As the Muslims influence and faith spread to far distant places

in the north, east, west, and south, efforts to find direction and

location of each region from Mecca became all the more nec-

essary. This led to the determination of points of longitude and

latitude of hundreds of towns and cities with greater exactness

and accuracy than before. The invention of the compass was

also made possible by this urge to find the correct direction of

Mecca from different parts of the world.

Again, the daily prayers necessitated the proper timing of each

prayer and proper times of fast. This urge to worship God at

the proper times and to fast for His pleasure during the correct

timing of the day in the different parts of the world led to great

efforts and research into these subjects.

Philop K. Hitti, “History of the Arabs”, rightly admits the influence

of worship and the Ka’bah in stimulating scientific studies by the

Muslims in the field of geography.

“The institution of the Holy Pilgrimage, the orientation of the

mosques towards Mecca and the need for determining the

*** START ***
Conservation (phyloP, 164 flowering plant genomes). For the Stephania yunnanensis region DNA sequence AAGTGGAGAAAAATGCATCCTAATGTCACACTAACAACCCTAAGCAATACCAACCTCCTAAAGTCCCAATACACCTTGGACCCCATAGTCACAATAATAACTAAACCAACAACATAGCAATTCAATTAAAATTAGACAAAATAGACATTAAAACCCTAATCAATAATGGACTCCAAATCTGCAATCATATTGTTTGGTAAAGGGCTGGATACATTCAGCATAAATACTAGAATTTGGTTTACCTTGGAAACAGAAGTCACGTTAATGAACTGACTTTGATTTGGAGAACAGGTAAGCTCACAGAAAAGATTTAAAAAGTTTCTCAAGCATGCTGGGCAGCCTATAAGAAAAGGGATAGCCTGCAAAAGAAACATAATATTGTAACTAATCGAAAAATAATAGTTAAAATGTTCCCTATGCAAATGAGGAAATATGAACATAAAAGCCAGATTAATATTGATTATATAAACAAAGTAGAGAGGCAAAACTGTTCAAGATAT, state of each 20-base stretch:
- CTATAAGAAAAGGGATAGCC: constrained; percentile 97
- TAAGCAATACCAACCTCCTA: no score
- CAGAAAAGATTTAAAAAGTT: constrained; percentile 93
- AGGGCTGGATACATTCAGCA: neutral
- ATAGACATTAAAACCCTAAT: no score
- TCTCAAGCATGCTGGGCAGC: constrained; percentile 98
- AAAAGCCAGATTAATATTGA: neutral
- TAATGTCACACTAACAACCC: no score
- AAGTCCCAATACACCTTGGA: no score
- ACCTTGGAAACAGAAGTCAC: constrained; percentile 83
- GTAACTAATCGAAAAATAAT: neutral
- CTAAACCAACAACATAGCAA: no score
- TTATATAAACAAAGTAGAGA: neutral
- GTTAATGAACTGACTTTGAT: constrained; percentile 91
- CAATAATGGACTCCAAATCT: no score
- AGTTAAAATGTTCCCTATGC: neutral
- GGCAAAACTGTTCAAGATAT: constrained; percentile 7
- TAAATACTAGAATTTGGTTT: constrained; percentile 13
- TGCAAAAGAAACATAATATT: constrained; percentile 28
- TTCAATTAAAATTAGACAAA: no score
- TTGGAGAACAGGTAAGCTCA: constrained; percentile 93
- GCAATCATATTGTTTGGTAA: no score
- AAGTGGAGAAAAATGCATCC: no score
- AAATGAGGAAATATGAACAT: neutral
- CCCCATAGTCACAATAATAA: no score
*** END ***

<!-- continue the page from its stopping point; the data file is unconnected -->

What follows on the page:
direction of the Ka’bah at the time of prayer gave religious

impetus to the Muslims’ study of geography. Astrology, which

necessitated the determining of the latitudes and longitudes of

all places throughout the world, added its scientific influence.

Muslim traders between the 7th and 9th centuries reached

China on the east both by sea and by land, attained the island

of Zanzibar and the farthest coasts of Africa on the south, pen-

etrated Russia on the north and were checked in their advance

westward only by the dreaded waters of the ‘Sea of Darkness’

(the Atlantic).”

The main stimulus to acquire knowledge of everything, including

geography, came from the Quran and the Hadith of the Prophet,

which led the Arabs to find knowledge from the four corners

of the world. In this search they found instruments and tools in

Greek literature which proved very useful to them in their quest

for geographical knowledge.

As they advanced in geographical knowledge, these tools en-

abled them to make their studies more systematic and scientific.

But this in no way means that their geographical studies were

stimulated by the Greeks, because the stimulus to knowledge

had already been provided by the Revelation which encouraged

them to acquire all the existing knowledge through translating

useful works of other peoples.

However, they continued their studies of different regions and

lands and discovered new fields of geographical knowledge

unknown to previous nations, including the Greeks and the